What is hemoglobin S?

Hemoglobin is the part of red blood cells that carries oxygen to all parts of the body. The usual type of hemoglobin is called hemoglobin A. Genes that we inherit from each of our parents determine what type of hemoglobin we have. Hemoglobin S is a hemoglobin protein that is different from the common Hemoglobin A, and shows up separately on special testing.

There are different forms of sickle cell disease depending on the hemoglobin genes inherited:

  • Sickle cell anemia, which includes sickle cell disease type SS and type sickle beta zero(Sβ0) thalassemia
  • Sickle cell disease type SC
  • Sickle cell disease type sickle beta plus (Sβ+) thalassemia
  • Sickle cell disease type SD, SE, and other sickle cell disease variants

What is sickle cell disease?

Sickle cell disease is an inherited blood disease that causes problems with red blood cells. Red blood cells circulate in the blood and contain hemoglobin, which carries oxygen to all parts of the body, and normal red blood cells are shaped like a disc. In sickle cell disease, the abnormal hemoglobin (hemoglobin S) sticks together in low oxygen situations deep in the body, causing the red cells to assume a curved shape like a sickle (a farming curved cutting tool, daranti). Sickle cells are less flexible and block the flow of in blood vessels causing problems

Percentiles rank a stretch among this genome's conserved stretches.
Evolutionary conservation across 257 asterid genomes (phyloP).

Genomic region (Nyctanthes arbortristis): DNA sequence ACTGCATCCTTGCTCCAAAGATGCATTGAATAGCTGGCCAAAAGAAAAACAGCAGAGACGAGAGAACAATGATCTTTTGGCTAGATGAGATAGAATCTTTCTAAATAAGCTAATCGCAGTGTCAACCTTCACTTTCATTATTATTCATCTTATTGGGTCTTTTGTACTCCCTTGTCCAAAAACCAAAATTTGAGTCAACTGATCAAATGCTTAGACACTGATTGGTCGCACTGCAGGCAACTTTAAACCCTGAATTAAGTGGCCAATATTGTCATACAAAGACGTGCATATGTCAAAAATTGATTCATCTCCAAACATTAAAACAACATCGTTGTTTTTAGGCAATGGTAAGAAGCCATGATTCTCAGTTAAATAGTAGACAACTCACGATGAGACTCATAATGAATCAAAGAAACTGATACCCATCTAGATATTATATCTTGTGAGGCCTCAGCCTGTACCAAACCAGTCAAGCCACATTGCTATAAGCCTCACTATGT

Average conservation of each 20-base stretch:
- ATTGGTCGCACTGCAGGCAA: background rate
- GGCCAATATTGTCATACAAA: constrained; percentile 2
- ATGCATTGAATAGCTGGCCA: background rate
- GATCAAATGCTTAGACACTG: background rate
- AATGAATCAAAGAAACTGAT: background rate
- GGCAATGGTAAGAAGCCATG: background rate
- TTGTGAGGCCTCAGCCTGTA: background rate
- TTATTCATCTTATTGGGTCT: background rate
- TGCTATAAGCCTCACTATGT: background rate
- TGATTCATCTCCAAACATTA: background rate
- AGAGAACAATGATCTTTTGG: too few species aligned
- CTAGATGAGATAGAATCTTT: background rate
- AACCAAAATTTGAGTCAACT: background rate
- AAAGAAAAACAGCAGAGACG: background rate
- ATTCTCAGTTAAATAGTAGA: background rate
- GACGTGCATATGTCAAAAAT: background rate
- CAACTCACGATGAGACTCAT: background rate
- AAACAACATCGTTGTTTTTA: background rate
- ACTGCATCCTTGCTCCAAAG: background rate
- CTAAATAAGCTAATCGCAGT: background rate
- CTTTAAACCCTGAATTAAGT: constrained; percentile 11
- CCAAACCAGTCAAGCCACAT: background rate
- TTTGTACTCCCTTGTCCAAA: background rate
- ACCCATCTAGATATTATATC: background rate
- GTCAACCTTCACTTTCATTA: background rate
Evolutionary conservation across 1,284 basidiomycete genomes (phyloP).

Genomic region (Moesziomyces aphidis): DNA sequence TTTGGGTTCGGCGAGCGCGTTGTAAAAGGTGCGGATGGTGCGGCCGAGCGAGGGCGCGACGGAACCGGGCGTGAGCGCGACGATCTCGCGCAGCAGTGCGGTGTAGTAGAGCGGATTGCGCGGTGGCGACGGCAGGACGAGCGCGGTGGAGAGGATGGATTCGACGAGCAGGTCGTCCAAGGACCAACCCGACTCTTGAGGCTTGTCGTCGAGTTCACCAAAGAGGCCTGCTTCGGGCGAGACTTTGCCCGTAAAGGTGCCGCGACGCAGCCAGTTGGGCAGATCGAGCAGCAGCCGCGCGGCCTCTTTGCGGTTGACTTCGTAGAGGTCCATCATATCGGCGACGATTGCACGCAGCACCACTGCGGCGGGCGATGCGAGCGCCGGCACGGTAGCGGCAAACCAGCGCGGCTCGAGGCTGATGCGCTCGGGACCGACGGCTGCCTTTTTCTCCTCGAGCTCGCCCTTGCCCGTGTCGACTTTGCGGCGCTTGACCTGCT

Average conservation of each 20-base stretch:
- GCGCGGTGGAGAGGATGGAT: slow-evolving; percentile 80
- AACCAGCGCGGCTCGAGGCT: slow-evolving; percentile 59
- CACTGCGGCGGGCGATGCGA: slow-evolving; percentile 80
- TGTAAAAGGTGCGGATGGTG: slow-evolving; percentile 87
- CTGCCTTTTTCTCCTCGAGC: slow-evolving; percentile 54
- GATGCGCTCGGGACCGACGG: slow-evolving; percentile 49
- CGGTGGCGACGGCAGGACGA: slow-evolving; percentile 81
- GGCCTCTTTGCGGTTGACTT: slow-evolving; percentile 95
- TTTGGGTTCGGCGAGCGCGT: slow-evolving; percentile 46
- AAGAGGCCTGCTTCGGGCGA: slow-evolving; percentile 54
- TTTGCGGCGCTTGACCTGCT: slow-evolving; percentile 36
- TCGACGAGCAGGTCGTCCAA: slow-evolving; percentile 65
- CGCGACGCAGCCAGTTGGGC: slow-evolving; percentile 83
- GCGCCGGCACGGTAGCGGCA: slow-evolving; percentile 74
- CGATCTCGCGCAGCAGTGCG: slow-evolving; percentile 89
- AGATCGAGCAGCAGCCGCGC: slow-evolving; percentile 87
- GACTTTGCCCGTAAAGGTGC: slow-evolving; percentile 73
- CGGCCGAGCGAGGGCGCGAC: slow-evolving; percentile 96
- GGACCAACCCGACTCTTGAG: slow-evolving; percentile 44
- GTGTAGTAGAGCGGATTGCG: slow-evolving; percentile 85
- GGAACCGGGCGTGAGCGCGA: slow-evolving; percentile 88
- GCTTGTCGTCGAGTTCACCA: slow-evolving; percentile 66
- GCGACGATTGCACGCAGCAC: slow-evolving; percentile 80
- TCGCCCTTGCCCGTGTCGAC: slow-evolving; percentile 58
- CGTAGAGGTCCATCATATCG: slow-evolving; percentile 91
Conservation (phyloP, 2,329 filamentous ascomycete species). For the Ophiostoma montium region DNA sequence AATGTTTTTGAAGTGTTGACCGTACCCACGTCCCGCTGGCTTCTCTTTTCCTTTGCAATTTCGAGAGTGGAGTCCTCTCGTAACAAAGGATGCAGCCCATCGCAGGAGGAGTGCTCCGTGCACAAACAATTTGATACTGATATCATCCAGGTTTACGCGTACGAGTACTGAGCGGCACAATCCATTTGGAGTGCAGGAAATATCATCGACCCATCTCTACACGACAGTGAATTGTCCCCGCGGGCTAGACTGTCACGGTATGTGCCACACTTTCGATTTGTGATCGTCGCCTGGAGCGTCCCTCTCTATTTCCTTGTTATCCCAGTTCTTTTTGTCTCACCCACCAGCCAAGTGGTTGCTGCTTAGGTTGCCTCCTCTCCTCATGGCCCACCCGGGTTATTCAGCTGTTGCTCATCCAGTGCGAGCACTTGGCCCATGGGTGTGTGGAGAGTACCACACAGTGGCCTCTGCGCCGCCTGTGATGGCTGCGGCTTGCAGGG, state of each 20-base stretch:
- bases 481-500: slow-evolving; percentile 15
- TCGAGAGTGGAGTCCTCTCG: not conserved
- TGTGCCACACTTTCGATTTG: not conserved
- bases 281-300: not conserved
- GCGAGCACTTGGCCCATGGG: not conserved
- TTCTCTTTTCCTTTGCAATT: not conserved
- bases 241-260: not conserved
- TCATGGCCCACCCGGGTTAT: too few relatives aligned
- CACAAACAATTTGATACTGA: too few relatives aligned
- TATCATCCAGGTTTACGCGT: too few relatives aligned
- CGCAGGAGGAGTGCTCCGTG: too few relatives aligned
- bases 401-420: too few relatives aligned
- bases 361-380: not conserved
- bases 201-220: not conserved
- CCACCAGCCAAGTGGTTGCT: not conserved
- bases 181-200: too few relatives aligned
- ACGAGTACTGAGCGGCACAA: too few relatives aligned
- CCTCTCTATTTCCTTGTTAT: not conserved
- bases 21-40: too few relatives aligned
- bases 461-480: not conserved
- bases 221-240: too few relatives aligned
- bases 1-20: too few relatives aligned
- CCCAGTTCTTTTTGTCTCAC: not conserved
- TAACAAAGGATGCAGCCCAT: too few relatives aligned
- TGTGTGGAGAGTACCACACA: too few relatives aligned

What are the signs and symptoms of sickle cell?

Symptoms of sickle cell disease can vary, and a few patients may have only mild anemia and intermittent problems. However, many will have anemia sufficient to cause tiredness. In addition when sickle cells block blood vessels this can lead to:

  • Pain crisis: pain in the chest, stomach, or bones
  • Acute chest syndrome: shortness of breath which can be life threatening
  • Stroke: weakness of one half of the body which can be permanent
  • Kidney damage: which can eventually lead to kidney failure
  • Retinal damage: which can eventually lead to vision loss
  • Destruction of the spleen: which makes patients more prone to certain kinds of infection(e.g. pneumococcal)